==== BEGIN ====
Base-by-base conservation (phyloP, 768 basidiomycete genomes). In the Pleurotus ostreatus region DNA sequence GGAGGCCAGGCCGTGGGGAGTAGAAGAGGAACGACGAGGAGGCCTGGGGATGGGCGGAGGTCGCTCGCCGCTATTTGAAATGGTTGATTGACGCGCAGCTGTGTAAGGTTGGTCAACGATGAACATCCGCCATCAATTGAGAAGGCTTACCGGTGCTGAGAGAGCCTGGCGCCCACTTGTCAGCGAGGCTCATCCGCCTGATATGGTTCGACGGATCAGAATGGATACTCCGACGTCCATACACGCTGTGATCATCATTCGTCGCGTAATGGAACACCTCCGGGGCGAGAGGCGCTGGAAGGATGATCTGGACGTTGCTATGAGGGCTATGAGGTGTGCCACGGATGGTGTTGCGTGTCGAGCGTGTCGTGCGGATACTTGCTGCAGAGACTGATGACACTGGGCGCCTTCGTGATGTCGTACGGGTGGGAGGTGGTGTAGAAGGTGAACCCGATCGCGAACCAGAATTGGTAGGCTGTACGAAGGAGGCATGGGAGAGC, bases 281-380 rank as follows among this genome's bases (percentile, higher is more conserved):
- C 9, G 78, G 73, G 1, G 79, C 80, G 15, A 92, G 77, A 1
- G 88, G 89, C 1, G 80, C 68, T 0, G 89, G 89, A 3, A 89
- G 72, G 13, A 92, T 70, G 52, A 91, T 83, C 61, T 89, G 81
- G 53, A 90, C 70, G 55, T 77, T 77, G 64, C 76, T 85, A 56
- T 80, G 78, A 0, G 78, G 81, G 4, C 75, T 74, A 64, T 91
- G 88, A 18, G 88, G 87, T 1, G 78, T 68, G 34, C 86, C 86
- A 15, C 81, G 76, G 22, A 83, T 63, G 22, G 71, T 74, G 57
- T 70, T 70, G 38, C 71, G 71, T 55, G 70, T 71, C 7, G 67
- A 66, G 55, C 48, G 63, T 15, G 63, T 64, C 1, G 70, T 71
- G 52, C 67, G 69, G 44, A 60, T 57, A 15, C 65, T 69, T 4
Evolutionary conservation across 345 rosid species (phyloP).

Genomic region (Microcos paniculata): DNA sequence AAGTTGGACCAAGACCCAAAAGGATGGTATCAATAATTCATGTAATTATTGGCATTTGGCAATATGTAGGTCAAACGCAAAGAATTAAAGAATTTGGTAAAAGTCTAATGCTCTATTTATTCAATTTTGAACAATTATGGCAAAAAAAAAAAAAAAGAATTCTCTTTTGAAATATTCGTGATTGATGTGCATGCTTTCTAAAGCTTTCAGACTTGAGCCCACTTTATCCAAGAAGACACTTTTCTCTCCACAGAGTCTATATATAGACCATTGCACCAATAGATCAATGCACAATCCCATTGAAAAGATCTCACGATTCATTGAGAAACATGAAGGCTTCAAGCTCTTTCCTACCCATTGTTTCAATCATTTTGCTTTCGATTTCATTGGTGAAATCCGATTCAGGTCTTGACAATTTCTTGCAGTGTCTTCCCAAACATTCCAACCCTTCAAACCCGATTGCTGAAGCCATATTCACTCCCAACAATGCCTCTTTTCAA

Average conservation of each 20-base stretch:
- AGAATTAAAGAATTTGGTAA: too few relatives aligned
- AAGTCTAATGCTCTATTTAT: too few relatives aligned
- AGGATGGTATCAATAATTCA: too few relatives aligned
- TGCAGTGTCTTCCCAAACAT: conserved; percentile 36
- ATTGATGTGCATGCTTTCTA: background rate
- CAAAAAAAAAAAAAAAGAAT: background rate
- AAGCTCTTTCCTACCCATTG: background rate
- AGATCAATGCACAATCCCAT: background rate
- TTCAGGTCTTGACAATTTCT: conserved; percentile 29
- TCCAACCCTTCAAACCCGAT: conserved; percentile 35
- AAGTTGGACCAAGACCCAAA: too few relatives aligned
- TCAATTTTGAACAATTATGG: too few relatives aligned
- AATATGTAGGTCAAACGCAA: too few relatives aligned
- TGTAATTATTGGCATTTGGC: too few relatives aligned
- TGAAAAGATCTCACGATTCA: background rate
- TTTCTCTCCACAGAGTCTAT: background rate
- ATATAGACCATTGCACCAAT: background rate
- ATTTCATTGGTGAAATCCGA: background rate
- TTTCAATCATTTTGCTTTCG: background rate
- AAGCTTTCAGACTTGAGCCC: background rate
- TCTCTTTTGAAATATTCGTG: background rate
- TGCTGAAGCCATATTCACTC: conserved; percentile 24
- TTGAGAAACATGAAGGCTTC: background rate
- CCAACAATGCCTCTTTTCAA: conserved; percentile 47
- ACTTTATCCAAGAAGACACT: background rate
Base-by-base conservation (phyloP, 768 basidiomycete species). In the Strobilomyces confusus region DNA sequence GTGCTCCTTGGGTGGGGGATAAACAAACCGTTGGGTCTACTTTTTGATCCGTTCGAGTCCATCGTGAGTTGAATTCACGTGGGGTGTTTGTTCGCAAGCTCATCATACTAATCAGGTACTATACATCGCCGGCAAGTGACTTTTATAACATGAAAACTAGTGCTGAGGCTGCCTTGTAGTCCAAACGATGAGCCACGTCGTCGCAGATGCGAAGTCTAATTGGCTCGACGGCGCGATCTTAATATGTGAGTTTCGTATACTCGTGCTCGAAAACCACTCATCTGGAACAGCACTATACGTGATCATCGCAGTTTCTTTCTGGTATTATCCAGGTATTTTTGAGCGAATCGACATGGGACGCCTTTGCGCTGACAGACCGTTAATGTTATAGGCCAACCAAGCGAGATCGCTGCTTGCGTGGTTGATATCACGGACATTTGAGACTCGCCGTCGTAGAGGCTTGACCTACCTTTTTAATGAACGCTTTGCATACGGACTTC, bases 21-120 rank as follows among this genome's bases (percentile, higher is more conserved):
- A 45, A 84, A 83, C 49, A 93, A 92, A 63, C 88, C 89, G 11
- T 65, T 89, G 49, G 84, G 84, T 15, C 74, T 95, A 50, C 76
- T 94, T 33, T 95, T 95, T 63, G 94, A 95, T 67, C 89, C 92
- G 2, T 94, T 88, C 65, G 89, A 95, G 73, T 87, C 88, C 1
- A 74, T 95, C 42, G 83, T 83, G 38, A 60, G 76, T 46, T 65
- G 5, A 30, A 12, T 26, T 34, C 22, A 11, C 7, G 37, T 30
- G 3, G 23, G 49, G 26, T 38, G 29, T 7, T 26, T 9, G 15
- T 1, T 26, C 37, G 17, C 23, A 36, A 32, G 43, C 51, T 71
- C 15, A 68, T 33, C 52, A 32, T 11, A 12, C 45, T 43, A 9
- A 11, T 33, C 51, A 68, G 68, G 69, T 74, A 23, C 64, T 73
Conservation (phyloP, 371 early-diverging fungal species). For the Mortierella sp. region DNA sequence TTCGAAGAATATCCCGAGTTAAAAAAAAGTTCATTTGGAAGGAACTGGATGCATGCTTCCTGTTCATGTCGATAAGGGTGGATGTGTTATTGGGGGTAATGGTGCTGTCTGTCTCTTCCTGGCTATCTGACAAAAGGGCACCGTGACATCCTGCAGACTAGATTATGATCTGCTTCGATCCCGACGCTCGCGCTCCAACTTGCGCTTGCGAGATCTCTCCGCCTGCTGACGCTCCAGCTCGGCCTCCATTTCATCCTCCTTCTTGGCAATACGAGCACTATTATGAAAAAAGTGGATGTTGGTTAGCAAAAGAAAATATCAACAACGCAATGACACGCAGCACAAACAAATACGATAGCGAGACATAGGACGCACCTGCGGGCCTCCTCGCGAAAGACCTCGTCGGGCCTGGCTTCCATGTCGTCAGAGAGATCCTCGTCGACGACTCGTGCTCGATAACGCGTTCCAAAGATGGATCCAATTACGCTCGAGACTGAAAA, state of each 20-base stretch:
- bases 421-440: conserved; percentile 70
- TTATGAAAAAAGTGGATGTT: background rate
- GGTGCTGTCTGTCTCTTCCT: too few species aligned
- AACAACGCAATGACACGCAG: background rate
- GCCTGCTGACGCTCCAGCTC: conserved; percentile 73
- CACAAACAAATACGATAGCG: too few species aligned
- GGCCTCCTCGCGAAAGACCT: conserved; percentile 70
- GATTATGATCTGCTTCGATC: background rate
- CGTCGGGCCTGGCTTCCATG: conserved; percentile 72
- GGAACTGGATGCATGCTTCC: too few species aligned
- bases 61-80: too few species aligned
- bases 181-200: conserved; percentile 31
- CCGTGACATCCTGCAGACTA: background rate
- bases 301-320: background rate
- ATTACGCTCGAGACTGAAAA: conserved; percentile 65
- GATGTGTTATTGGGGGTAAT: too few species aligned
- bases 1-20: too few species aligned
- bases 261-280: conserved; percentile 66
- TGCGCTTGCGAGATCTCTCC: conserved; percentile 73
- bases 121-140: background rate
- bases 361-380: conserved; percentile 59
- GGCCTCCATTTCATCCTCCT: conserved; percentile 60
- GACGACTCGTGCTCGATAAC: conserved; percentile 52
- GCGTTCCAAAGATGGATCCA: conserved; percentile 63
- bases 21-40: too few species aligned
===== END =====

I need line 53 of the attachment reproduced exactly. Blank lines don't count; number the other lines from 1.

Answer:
- TTATGAAAAAAGTGGATGTT: background rate